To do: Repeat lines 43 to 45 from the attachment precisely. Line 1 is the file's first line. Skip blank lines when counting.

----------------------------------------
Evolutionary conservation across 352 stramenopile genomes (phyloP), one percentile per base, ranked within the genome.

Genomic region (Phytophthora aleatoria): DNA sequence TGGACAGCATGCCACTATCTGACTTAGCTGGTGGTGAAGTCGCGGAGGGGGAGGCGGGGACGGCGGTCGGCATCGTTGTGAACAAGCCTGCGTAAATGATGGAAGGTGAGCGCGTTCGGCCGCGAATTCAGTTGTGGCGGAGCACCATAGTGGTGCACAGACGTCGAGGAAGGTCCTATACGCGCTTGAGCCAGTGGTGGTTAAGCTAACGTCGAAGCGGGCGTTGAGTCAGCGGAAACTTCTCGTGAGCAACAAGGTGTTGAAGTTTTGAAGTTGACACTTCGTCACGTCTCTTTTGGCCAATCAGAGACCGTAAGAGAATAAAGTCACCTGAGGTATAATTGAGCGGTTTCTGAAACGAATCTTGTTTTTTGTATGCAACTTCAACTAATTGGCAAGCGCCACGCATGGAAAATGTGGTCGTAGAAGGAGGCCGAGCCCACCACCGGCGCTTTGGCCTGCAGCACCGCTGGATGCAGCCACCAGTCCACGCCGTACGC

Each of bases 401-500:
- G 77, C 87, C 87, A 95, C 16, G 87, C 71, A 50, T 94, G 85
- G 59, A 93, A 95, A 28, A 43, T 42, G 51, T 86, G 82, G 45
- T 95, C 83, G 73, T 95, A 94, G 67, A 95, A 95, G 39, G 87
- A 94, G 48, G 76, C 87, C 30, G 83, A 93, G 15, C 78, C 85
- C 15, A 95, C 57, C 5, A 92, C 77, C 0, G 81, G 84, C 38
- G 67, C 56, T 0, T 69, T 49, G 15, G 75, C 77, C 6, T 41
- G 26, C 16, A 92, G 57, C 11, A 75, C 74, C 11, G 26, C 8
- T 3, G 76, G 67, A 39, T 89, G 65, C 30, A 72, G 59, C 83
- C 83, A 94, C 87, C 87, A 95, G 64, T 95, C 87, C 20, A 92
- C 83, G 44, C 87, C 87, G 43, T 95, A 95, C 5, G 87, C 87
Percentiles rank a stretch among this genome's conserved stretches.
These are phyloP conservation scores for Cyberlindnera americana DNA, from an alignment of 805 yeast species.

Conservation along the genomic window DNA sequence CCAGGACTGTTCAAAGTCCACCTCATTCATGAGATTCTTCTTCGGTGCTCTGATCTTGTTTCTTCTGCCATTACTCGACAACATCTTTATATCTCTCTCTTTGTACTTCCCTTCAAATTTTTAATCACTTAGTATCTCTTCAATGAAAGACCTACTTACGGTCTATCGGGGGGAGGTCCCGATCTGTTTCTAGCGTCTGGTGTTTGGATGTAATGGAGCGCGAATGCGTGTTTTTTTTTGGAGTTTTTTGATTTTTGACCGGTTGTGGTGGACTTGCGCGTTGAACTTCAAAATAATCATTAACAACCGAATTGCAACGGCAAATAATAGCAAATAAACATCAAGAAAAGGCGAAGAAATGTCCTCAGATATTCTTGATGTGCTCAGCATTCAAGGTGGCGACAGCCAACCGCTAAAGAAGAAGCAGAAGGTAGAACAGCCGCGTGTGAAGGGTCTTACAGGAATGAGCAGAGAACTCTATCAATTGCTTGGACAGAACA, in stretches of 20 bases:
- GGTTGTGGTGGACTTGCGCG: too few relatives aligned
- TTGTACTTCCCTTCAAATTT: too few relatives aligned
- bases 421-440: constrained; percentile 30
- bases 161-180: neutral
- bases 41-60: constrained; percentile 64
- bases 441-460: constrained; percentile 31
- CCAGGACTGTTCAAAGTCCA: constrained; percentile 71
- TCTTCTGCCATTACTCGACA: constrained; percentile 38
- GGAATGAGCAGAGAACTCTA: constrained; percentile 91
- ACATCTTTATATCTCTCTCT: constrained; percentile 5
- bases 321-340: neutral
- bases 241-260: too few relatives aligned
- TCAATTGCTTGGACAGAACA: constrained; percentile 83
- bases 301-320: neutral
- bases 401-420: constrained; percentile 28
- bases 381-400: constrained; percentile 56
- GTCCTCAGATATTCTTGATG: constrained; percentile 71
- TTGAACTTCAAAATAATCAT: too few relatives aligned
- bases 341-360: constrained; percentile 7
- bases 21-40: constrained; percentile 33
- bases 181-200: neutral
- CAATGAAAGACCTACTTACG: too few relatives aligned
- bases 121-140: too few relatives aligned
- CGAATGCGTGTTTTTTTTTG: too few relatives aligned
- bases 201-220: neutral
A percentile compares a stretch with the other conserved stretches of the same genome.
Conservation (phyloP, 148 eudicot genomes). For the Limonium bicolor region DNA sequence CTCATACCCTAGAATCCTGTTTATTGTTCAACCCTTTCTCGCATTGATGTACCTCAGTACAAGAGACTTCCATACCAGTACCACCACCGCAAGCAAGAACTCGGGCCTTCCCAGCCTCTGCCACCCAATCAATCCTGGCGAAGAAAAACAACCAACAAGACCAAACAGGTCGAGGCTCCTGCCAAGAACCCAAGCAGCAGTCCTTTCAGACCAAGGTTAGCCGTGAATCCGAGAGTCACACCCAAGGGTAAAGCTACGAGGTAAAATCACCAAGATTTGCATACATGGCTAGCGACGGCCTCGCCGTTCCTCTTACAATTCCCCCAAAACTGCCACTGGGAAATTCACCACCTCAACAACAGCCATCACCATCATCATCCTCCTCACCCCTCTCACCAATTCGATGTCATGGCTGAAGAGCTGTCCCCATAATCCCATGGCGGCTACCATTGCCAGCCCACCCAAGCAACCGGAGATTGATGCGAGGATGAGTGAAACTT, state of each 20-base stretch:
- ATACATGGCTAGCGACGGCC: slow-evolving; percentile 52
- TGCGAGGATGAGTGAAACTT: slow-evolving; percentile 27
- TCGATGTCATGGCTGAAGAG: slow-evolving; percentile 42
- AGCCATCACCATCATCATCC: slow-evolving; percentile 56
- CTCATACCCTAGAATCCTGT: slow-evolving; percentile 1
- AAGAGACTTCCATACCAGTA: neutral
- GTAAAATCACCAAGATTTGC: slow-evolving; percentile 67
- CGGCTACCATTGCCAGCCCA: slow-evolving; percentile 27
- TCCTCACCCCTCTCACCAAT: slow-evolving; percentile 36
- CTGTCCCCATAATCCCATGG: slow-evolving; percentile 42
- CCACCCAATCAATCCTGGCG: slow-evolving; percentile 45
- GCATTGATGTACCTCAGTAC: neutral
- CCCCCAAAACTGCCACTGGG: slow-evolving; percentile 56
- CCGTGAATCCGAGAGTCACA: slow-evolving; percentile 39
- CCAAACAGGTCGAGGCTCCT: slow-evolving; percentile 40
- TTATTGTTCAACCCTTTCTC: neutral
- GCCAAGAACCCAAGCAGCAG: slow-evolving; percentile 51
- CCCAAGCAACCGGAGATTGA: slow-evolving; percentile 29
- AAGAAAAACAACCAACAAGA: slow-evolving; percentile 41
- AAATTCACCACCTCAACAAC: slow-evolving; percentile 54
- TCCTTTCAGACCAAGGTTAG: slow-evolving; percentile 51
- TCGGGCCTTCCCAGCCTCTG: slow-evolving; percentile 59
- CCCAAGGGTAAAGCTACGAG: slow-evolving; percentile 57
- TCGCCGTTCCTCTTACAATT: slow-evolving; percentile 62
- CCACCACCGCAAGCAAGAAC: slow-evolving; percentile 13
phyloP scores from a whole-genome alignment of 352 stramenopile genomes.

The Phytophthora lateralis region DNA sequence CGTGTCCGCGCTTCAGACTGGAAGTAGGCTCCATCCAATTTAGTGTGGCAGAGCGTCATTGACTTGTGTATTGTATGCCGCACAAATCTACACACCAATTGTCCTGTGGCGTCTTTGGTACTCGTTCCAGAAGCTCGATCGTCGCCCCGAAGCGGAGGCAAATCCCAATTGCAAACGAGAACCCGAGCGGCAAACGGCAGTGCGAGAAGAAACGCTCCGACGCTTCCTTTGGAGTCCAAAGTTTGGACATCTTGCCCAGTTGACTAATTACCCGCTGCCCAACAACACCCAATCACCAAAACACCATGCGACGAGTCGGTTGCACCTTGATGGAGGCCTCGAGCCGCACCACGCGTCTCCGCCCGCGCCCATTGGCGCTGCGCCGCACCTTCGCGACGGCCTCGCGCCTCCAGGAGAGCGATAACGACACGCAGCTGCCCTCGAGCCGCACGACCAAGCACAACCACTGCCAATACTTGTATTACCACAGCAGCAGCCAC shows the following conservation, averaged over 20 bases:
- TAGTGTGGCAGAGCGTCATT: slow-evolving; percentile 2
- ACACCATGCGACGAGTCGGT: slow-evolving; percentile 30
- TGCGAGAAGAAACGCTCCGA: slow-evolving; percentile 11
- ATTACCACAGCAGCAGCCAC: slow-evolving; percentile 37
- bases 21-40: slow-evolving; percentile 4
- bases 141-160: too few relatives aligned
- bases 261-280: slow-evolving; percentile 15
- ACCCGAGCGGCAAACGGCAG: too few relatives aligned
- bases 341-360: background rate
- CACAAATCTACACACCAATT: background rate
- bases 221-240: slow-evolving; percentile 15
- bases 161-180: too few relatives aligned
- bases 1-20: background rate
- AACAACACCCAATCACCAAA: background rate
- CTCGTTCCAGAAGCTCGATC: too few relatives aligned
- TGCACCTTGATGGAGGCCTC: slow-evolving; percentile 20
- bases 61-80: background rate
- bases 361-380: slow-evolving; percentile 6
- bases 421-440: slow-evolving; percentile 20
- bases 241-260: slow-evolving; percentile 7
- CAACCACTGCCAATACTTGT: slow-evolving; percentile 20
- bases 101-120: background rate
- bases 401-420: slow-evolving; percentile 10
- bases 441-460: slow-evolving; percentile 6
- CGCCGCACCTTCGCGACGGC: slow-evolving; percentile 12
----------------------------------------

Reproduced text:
Conservation (phyloP, 148 eudicot genomes). For the Limonium bicolor region DNA sequence CTCATACCCTAGAATCCTGTTTATTGTTCAACCCTTTCTCGCATTGATGTACCTCAGTACAAGAGACTTCCATACCAGTACCACCACCGCAAGCAAGAACTCGGGCCTTCCCAGCCTCTGCCACCCAATCAATCCTGGCGAAGAAAAACAACCAACAAGACCAAACAGGTCGAGGCTCCTGCCAAGAACCCAAGCAGCAGTCCTTTCAGACCAAGGTTAGCCGTGAATCCGAGAGTCACACCCAAGGGTAAAGCTACGAGGTAAAATCACCAAGATTTGCATACATGGCTAGCGACGGCCTCGCCGTTCCTCTTACAATTCCCCCAAAACTGCCACTGGGAAATTCACCACCTCAACAACAGCCATCACCATCATCATCCTCCTCACCCCTCTCACCAATTCGATGTCATGGCTGAAGAGCTGTCCCCATAATCCCATGGCGGCTACCATTGCCAGCCCACCCAAGCAACCGGAGATTGATGCGAGGATGAGTGAAACTT, state of each 20-base stretch:
- ATACATGGCTAGCGACGGCC: slow-evolving; percentile 52
- TGCGAGGATGAGTGAAACTT: slow-evolving; percentile 27